Audit Quality and Auditor Reputation: Evidence from Japan
Douglas J. Skinner
The University of Chicago - Booth School of Business
Harvard Business School
January 10, 2012
Forthcoming, The Accounting Review, Volume 87, No. 5, September 2012
Chicago Booth Research Paper No. 10-15
Harvard Business School Accounting & Management Unit Working Paper No. 10-088
We study events surrounding ChuoAoyama’s failed audit of Kanebo, a large Japanese cosmetics company whose management engaged in a massive accounting fraud. ChuoAoyama was PwC’s Japanese affiliate and one of Japan’s “Big Four” audit firms. In May 2006, the Japanese Financial Services Agency (FSA) suspended ChuoAoyama for two months as punishment for its role in the accounting fraud at Kanebo. This action was unprecedented, and followed a sequence of events that seriously damaged ChuoAoyama’s reputation for audit quality. We use these events to provide evidence on the importance of auditors’ reputation for audit quality in a setting where litigation plays essentially no role. Around one quarter of ChuoAoyama’s audit clients switched away from the firm as questions about its audit quality became more pronounced, consistent with the importance of auditors’ reputation for delivering quality. Larger firms and those with greater growth options were more likely to leave ChuoAoyama suggesting a greater value for audit quality in these firms.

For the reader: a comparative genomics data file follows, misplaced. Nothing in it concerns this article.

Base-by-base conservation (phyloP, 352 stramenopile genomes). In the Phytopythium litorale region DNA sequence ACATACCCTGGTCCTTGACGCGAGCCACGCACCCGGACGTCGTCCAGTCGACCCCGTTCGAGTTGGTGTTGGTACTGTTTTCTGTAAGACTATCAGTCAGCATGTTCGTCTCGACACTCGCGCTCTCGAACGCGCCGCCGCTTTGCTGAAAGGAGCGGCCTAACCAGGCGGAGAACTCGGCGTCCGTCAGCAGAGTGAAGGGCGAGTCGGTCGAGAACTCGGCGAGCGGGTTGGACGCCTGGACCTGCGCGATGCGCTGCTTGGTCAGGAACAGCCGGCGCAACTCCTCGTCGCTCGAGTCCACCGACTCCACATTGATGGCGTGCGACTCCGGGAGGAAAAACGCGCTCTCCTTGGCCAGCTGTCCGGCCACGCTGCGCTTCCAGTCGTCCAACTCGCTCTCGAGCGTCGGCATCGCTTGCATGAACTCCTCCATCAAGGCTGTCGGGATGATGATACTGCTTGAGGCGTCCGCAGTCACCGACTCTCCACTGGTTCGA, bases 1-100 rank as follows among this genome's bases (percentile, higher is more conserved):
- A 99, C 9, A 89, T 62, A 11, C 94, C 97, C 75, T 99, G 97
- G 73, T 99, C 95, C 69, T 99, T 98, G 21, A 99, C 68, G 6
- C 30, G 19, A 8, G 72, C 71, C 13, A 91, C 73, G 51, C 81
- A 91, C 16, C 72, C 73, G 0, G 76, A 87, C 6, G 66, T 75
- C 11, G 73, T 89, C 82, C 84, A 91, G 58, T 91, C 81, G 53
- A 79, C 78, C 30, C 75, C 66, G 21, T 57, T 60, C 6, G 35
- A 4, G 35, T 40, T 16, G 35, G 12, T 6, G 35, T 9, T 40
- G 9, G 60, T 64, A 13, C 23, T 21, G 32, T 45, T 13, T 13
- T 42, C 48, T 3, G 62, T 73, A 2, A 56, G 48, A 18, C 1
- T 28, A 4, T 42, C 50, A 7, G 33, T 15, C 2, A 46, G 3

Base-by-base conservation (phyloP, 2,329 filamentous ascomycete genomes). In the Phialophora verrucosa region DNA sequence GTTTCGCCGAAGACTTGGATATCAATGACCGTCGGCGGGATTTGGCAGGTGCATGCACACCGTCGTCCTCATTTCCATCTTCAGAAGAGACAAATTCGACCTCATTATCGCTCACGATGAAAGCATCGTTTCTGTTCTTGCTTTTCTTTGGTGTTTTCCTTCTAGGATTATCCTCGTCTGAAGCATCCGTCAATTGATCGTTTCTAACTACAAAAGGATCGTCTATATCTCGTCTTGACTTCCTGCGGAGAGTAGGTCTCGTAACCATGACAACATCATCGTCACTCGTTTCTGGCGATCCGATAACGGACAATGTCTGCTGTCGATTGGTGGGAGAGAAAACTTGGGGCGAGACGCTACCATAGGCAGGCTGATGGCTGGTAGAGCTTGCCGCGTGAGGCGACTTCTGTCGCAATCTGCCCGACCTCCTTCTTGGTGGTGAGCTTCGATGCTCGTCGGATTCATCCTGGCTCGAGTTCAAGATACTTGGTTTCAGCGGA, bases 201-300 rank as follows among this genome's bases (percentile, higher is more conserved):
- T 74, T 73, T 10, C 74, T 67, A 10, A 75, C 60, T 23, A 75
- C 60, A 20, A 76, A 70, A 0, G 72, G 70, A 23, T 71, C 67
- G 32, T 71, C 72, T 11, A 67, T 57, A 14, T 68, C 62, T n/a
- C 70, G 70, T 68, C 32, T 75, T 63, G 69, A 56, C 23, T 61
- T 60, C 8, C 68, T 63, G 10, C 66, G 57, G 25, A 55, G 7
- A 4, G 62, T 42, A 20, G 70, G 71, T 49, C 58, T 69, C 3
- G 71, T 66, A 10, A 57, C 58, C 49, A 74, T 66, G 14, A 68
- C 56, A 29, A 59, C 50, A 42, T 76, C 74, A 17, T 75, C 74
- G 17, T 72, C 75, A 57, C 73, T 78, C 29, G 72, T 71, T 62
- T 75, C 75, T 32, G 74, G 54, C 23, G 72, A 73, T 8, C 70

Number of Pages in PDF File: 49
Keywords: Audit quality, Auditor reputation, Japan
Date posted: February 22, 2010 ; Last revised: July 28, 2012
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